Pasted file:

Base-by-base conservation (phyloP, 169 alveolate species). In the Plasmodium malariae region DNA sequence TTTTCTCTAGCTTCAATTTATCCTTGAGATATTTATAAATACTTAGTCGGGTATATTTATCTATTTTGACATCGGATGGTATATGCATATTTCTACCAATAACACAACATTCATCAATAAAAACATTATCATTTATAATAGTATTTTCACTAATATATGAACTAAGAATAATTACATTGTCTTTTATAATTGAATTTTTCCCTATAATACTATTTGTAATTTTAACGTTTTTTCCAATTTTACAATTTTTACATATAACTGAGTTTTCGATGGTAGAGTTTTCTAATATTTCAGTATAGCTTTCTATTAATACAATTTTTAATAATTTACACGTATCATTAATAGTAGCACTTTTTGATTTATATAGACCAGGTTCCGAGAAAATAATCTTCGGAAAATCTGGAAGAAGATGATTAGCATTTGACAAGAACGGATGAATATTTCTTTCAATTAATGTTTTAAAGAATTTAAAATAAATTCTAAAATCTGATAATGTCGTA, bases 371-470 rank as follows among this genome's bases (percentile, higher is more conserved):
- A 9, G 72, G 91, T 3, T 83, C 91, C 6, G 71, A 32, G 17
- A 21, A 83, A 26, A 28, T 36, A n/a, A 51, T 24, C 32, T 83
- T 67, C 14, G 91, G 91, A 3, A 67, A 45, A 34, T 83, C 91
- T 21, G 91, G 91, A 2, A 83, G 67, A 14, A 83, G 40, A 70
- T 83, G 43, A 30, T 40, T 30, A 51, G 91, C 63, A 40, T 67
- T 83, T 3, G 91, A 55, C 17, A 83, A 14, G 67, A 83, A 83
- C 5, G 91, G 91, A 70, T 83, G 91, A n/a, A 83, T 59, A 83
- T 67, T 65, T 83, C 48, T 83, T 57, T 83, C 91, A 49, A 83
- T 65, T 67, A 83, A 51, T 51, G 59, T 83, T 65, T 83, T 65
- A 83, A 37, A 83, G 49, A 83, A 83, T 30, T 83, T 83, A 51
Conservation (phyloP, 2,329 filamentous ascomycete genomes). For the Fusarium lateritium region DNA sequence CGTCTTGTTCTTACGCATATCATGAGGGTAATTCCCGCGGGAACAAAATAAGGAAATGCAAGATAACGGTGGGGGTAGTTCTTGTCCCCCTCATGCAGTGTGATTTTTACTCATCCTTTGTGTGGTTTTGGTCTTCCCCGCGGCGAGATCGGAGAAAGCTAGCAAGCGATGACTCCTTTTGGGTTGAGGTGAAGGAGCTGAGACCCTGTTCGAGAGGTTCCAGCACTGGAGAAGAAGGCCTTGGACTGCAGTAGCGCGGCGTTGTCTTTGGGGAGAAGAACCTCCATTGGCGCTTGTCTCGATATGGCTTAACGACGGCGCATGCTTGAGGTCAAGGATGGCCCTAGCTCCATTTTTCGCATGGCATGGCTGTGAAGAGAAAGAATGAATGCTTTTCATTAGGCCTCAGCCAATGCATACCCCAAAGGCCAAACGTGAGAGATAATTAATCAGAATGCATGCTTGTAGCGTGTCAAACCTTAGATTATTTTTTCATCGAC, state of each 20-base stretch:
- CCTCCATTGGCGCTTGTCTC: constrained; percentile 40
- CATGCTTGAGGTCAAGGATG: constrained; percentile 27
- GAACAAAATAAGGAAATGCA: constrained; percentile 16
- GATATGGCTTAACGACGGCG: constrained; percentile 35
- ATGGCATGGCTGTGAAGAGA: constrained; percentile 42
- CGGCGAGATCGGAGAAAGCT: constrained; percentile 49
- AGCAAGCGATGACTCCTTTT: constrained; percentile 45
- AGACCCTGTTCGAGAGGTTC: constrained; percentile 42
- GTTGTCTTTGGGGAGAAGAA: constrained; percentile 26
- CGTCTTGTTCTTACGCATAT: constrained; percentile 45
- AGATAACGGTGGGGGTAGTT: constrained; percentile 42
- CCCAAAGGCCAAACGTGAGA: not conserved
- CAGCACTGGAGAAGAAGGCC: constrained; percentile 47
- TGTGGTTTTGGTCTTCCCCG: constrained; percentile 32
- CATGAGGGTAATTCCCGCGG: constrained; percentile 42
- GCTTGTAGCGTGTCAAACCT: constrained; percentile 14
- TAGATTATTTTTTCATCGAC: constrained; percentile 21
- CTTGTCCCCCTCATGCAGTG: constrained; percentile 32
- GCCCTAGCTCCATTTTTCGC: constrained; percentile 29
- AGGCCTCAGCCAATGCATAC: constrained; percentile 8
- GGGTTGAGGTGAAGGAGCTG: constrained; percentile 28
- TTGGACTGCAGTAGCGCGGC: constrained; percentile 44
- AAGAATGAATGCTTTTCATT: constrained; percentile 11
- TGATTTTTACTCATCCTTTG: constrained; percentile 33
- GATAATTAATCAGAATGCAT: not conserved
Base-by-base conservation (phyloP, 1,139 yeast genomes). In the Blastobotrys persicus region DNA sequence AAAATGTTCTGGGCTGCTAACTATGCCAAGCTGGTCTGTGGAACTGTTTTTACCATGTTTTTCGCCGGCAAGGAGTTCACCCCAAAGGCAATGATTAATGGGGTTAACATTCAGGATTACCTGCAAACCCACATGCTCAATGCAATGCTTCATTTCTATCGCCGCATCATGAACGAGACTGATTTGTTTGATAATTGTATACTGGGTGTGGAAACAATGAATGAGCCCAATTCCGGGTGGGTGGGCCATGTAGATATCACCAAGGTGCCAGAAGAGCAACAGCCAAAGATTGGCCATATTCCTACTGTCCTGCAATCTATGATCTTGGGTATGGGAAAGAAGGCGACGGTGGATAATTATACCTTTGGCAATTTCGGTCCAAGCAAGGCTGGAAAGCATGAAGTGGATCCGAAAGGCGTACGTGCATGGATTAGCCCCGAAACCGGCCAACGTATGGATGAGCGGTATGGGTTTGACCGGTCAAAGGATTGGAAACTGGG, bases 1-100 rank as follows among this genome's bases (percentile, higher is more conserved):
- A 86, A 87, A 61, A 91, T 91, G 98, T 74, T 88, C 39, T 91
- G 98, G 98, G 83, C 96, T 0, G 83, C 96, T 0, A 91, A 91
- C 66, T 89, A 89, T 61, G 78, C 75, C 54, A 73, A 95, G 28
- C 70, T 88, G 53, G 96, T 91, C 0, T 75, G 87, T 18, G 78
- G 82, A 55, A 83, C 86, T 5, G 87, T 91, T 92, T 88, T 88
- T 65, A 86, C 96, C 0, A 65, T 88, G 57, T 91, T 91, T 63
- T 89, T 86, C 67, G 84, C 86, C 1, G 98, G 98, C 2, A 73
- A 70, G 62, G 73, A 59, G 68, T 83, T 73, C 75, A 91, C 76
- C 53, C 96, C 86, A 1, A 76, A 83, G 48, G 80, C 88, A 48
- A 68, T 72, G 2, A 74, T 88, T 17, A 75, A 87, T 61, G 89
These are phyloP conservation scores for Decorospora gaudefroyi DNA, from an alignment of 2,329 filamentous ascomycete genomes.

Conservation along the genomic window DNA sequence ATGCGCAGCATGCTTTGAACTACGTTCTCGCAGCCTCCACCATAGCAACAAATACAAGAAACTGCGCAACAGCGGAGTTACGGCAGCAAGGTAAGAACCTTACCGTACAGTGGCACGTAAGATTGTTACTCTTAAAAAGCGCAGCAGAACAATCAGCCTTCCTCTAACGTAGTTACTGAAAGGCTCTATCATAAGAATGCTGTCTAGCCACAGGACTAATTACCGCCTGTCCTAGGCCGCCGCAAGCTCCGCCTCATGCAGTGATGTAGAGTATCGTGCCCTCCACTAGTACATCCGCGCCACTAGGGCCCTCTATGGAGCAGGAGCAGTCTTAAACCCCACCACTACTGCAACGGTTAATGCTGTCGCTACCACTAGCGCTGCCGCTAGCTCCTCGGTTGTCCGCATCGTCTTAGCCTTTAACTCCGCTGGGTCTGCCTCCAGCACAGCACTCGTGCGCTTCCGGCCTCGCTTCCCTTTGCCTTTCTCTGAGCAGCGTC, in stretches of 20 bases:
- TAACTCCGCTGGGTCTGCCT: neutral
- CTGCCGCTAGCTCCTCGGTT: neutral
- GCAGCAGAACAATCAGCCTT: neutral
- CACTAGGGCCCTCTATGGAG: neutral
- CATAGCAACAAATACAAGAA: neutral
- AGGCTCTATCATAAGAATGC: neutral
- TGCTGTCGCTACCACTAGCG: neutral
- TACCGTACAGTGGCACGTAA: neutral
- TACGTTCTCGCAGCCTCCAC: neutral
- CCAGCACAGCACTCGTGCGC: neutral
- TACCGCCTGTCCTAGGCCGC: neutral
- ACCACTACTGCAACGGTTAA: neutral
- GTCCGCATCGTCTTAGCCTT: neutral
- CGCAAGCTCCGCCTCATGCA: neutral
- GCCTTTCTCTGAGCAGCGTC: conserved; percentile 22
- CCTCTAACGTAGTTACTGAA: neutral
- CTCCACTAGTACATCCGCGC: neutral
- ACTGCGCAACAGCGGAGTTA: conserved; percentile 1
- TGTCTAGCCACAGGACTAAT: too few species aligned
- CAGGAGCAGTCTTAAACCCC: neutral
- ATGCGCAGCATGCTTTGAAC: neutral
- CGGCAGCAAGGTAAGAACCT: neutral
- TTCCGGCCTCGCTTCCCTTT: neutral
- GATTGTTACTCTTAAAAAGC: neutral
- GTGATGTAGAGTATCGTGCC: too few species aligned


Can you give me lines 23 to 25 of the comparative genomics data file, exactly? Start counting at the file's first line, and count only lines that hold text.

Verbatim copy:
- AGATAACGGTGGGGGTAGTT: constrained; percentile 42
- CCCAAAGGCCAAACGTGAGA: not conserved
- CAGCACTGGAGAAGAAGGCC: constrained; percentile 47